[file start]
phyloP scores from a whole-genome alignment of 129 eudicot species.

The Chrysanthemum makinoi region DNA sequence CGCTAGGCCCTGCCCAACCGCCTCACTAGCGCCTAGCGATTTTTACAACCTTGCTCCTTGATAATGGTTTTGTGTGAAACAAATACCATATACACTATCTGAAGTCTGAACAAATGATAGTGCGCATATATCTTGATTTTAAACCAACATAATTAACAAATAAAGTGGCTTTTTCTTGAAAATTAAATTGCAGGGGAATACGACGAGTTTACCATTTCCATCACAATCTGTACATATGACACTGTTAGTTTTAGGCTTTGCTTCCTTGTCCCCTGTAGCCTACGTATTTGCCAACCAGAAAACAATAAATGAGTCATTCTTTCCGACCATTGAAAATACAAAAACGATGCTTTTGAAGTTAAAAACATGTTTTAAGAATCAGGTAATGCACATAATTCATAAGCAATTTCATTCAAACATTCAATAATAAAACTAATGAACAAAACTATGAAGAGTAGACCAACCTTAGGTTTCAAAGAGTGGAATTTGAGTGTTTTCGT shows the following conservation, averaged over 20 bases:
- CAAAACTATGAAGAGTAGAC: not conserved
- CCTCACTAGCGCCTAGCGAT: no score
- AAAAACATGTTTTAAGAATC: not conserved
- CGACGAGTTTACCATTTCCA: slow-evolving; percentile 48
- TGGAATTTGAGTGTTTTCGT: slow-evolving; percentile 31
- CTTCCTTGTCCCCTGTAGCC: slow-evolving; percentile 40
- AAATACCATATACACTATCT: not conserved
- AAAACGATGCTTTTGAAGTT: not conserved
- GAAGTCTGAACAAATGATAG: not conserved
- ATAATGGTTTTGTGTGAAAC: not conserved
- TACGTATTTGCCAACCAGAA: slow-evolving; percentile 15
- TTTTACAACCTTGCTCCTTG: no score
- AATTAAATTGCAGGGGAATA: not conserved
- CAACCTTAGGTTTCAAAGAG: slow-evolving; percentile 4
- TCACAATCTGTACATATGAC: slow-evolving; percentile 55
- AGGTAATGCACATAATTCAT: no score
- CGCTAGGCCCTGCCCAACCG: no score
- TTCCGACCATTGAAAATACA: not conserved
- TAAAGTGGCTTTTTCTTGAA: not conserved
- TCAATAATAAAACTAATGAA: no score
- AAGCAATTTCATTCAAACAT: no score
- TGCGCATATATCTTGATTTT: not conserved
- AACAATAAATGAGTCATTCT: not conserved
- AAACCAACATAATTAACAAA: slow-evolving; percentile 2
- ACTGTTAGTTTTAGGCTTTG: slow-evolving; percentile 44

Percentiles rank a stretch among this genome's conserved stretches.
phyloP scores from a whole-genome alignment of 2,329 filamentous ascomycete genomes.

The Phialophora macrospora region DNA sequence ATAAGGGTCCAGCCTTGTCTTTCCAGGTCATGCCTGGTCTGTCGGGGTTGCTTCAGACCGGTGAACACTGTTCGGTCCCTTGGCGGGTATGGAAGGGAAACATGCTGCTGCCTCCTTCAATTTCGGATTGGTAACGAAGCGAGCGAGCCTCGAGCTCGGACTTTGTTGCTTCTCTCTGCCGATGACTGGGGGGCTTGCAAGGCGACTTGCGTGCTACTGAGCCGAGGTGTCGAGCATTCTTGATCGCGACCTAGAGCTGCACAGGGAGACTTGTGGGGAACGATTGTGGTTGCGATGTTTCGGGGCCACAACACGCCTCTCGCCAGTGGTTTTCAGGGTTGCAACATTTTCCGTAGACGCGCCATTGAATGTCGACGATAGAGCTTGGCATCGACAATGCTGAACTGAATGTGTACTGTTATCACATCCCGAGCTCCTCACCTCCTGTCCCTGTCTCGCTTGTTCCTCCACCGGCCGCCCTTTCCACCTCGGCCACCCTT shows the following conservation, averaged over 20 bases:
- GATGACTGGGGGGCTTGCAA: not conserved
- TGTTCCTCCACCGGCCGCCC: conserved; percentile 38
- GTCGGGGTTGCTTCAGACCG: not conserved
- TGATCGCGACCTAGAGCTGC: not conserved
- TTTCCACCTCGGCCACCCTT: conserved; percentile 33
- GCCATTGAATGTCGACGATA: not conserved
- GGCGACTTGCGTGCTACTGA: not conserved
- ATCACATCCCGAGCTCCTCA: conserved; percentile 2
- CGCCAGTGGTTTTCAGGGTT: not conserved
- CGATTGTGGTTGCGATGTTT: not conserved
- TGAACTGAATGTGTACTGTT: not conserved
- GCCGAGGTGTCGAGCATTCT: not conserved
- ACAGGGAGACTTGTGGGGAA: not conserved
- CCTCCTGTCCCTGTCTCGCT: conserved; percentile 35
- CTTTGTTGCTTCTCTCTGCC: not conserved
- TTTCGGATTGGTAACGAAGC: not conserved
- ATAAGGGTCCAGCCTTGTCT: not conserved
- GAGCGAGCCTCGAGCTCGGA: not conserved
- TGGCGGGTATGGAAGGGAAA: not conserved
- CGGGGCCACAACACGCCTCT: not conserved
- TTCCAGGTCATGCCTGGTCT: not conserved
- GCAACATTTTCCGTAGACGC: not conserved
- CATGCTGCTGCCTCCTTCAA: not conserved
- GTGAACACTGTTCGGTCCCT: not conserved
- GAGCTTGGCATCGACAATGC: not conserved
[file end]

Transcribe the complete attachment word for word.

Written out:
phyloP scores from a whole-genome alignment of 129 eudicot species.

The Chrysanthemum makinoi region DNA sequence CGCTAGGCCCTGCCCAACCGCCTCACTAGCGCCTAGCGATTTTTACAACCTTGCTCCTTGATAATGGTTTTGTGTGAAACAAATACCATATACACTATCTGAAGTCTGAACAAATGATAGTGCGCATATATCTTGATTTTAAACCAACATAATTAACAAATAAAGTGGCTTTTTCTTGAAAATTAAATTGCAGGGGAATACGACGAGTTTACCATTTCCATCACAATCTGTACATATGACACTGTTAGTTTTAGGCTTTGCTTCCTTGTCCCCTGTAGCCTACGTATTTGCCAACCAGAAAACAATAAATGAGTCATTCTTTCCGACCATTGAAAATACAAAAACGATGCTTTTGAAGTTAAAAACATGTTTTAAGAATCAGGTAATGCACATAATTCATAAGCAATTTCATTCAAACATTCAATAATAAAACTAATGAACAAAACTATGAAGAGTAGACCAACCTTAGGTTTCAAAGAGTGGAATTTGAGTGTTTTCGT shows the following conservation, averaged over 20 bases:
- CAAAACTATGAAGAGTAGAC: not conserved
- CCTCACTAGCGCCTAGCGAT: no score
- AAAAACATGTTTTAAGAATC: not conserved
- CGACGAGTTTACCATTTCCA: slow-evolving; percentile 48
- TGGAATTTGAGTGTTTTCGT: slow-evolving; percentile 31
- CTTCCTTGTCCCCTGTAGCC: slow-evolving; percentile 40
- AAATACCATATACACTATCT: not conserved
- AAAACGATGCTTTTGAAGTT: not conserved
- GAAGTCTGAACAAATGATAG: not conserved
- ATAATGGTTTTGTGTGAAAC: not conserved
- TACGTATTTGCCAACCAGAA: slow-evolving; percentile 15
- TTTTACAACCTTGCTCCTTG: no score
- AATTAAATTGCAGGGGAATA: not conserved
- CAACCTTAGGTTTCAAAGAG: slow-evolving; percentile 4
- TCACAATCTGTACATATGAC: slow-evolving; percentile 55
- AGGTAATGCACATAATTCAT: no score
- CGCTAGGCCCTGCCCAACCG: no score
- TTCCGACCATTGAAAATACA: not conserved
- TAAAGTGGCTTTTTCTTGAA: not conserved
- TCAATAATAAAACTAATGAA: no score
- AAGCAATTTCATTCAAACAT: no score
- TGCGCATATATCTTGATTTT: not conserved
- AACAATAAATGAGTCATTCT: not conserved
- AAACCAACATAATTAACAAA: slow-evolving; percentile 2
- ACTGTTAGTTTTAGGCTTTG: slow-evolving; percentile 44

Percentiles rank a stretch among this genome's conserved stretches.
phyloP scores from a whole-genome alignment of 2,329 filamentous ascomycete genomes.

The Phialophora macrospora region DNA sequence ATAAGGGTCCAGCCTTGTCTTTCCAGGTCATGCCTGGTCTGTCGGGGTTGCTTCAGACCGGTGAACACTGTTCGGTCCCTTGGCGGGTATGGAAGGGAAACATGCTGCTGCCTCCTTCAATTTCGGATTGGTAACGAAGCGAGCGAGCCTCGAGCTCGGACTTTGTTGCTTCTCTCTGCCGATGACTGGGGGGCTTGCAAGGCGACTTGCGTGCTACTGAGCCGAGGTGTCGAGCATTCTTGATCGCGACCTAGAGCTGCACAGGGAGACTTGTGGGGAACGATTGTGGTTGCGATGTTTCGGGGCCACAACACGCCTCTCGCCAGTGGTTTTCAGGGTTGCAACATTTTCCGTAGACGCGCCATTGAATGTCGACGATAGAGCTTGGCATCGACAATGCTGAACTGAATGTGTACTGTTATCACATCCCGAGCTCCTCACCTCCTGTCCCTGTCTCGCTTGTTCCTCCACCGGCCGCCCTTTCCACCTCGGCCACCCTT shows the following conservation, averaged over 20 bases:
- GATGACTGGGGGGCTTGCAA: not conserved
- TGTTCCTCCACCGGCCGCCC: conserved; percentile 38
- GTCGGGGTTGCTTCAGACCG: not conserved
- TGATCGCGACCTAGAGCTGC: not conserved
- TTTCCACCTCGGCCACCCTT: conserved; percentile 33
- GCCATTGAATGTCGACGATA: not conserved
- GGCGACTTGCGTGCTACTGA: not conserved
- ATCACATCCCGAGCTCCTCA: conserved; percentile 2
- CGCCAGTGGTTTTCAGGGTT: not conserved
- CGATTGTGGTTGCGATGTTT: not conserved
- TGAACTGAATGTGTACTGTT: not conserved
- GCCGAGGTGTCGAGCATTCT: not conserved
- ACAGGGAGACTTGTGGGGAA: not conserved
- CCTCCTGTCCCTGTCTCGCT: conserved; percentile 35
- CTTTGTTGCTTCTCTCTGCC: not conserved
- TTTCGGATTGGTAACGAAGC: not conserved
- ATAAGGGTCCAGCCTTGTCT: not conserved
- GAGCGAGCCTCGAGCTCGGA: not conserved
- TGGCGGGTATGGAAGGGAAA: not conserved
- CGGGGCCACAACACGCCTCT: not conserved
- TTCCAGGTCATGCCTGGTCT: not conserved
- GCAACATTTTCCGTAGACGC: not conserved
- CATGCTGCTGCCTCCTTCAA: not conserved
- GTGAACACTGTTCGGTCCCT: not conserved
- GAGCTTGGCATCGACAATGC: not conserved